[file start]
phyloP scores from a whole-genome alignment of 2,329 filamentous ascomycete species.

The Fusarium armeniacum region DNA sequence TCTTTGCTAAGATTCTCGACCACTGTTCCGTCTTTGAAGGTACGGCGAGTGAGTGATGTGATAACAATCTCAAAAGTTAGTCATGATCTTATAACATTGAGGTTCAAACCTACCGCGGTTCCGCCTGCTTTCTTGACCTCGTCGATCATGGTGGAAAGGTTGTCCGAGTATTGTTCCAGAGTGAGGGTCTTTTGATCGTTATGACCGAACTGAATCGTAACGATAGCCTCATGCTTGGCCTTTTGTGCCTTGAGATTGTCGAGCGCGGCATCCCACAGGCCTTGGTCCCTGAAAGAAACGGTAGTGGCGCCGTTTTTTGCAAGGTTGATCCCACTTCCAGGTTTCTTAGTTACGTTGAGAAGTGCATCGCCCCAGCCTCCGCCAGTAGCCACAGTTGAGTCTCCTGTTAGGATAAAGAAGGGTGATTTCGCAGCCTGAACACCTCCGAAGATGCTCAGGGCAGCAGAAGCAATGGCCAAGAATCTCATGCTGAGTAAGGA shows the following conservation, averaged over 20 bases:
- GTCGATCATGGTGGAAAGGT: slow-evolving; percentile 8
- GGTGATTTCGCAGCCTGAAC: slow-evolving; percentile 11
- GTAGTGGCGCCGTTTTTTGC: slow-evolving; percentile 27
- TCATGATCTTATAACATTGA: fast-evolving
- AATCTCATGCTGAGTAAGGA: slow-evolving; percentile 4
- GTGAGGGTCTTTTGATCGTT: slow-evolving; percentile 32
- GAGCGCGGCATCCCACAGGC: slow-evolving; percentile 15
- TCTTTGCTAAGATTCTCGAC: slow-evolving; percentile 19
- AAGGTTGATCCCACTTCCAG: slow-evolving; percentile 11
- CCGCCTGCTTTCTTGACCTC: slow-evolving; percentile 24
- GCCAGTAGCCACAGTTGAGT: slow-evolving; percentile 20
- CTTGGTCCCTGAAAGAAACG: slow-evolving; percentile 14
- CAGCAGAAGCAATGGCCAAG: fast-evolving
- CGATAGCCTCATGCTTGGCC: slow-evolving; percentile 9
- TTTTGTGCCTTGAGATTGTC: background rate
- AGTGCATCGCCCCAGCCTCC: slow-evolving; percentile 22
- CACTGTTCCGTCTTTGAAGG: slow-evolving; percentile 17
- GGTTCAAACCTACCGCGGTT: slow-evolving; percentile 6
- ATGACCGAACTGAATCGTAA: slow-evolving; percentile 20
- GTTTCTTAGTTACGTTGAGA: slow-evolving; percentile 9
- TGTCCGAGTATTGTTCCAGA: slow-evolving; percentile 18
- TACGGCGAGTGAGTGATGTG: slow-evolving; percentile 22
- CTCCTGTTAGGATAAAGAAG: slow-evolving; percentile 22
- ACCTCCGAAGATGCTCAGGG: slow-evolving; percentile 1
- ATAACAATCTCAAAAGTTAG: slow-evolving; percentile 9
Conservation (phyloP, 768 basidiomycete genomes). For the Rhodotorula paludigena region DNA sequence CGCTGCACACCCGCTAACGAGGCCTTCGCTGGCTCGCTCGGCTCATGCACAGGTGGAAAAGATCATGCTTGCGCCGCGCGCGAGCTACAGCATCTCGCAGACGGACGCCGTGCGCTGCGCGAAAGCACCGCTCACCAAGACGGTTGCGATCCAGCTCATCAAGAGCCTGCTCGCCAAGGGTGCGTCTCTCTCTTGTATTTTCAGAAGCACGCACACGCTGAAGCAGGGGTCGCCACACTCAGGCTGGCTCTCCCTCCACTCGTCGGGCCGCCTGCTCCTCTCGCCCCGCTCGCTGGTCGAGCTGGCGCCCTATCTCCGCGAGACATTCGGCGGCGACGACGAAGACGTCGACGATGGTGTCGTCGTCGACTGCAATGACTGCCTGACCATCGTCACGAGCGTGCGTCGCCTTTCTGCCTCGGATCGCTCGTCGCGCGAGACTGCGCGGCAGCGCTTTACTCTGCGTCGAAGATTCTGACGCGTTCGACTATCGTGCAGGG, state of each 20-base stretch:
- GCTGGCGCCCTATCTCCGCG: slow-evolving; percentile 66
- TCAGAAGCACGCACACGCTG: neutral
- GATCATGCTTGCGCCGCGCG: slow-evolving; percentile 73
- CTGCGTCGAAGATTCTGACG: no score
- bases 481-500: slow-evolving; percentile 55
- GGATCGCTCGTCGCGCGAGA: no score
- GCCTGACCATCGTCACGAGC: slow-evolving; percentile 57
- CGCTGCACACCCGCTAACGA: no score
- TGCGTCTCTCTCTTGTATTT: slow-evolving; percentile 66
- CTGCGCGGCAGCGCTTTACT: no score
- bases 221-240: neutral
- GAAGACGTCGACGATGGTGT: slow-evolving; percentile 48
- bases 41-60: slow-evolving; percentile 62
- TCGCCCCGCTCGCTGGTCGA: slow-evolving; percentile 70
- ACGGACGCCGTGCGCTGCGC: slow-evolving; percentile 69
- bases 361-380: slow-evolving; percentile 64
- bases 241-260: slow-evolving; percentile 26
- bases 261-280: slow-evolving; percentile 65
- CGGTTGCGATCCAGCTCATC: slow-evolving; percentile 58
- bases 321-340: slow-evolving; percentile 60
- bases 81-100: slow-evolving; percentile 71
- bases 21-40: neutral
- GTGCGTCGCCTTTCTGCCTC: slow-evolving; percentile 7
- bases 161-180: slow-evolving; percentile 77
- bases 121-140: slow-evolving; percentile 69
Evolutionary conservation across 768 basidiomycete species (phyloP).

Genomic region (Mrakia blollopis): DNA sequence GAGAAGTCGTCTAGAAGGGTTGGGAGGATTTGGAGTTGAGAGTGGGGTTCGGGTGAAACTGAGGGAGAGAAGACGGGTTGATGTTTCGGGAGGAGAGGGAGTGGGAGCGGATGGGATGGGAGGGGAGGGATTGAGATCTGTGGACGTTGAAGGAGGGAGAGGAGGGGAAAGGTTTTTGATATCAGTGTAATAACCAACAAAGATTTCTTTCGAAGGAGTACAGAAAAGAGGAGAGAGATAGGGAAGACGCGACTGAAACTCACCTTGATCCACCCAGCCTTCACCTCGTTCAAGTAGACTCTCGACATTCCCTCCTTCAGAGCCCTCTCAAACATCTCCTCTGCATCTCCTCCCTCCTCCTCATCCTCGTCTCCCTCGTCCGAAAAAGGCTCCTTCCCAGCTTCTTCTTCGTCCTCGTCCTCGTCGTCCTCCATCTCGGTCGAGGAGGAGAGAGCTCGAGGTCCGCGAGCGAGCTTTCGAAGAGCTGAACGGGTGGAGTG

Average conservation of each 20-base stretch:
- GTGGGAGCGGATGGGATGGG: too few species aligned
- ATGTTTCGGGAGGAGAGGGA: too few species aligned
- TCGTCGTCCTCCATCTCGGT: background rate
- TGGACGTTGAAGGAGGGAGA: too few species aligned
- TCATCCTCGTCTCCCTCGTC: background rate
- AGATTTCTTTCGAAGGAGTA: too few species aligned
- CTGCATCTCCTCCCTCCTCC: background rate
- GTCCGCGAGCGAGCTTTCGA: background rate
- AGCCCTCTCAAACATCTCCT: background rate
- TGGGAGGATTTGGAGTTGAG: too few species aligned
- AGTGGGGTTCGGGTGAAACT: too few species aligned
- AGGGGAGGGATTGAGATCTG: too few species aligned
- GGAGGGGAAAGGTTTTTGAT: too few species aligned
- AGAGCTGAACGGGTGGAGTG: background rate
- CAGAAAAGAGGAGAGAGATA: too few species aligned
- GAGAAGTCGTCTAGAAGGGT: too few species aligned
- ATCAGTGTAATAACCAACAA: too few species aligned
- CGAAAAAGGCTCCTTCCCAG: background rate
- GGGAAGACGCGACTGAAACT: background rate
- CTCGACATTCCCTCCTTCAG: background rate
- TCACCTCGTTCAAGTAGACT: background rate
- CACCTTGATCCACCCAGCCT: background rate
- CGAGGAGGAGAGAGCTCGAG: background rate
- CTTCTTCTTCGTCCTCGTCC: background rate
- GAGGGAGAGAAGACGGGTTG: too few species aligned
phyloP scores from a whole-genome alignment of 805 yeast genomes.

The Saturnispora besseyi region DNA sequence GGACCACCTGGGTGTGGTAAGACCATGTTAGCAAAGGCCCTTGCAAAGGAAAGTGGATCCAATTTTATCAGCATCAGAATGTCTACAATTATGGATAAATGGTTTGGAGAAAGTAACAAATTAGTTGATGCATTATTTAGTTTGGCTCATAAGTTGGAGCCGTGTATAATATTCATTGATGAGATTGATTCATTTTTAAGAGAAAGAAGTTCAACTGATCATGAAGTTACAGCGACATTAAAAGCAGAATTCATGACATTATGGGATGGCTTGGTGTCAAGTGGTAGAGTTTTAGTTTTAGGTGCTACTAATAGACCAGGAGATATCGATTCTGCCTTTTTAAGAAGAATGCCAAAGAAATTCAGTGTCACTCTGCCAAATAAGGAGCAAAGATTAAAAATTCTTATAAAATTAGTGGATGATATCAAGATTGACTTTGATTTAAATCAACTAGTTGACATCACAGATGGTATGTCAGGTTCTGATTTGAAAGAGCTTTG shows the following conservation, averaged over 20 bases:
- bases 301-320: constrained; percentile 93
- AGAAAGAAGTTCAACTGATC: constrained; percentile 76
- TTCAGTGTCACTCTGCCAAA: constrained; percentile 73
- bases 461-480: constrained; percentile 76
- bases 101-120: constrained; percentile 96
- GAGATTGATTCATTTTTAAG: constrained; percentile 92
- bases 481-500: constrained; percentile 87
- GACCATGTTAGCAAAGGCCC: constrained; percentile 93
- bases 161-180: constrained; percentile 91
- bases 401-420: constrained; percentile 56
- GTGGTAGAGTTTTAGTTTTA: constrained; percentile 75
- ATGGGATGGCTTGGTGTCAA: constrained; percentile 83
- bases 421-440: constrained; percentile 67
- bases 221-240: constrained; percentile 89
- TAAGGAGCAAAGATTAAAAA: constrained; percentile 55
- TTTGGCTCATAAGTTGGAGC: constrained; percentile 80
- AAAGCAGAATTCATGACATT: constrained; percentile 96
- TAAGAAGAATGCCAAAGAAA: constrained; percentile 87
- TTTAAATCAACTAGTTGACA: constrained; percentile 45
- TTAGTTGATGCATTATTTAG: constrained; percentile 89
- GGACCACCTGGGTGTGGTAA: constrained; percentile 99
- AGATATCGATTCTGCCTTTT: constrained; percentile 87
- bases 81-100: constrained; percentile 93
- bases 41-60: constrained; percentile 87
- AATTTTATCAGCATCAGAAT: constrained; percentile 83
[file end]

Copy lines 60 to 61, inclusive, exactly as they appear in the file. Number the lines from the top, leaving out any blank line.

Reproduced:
- TGGACGTTGAAGGAGGGAGA: too few species aligned
- TCATCCTCGTCTCCCTCGTC: background rate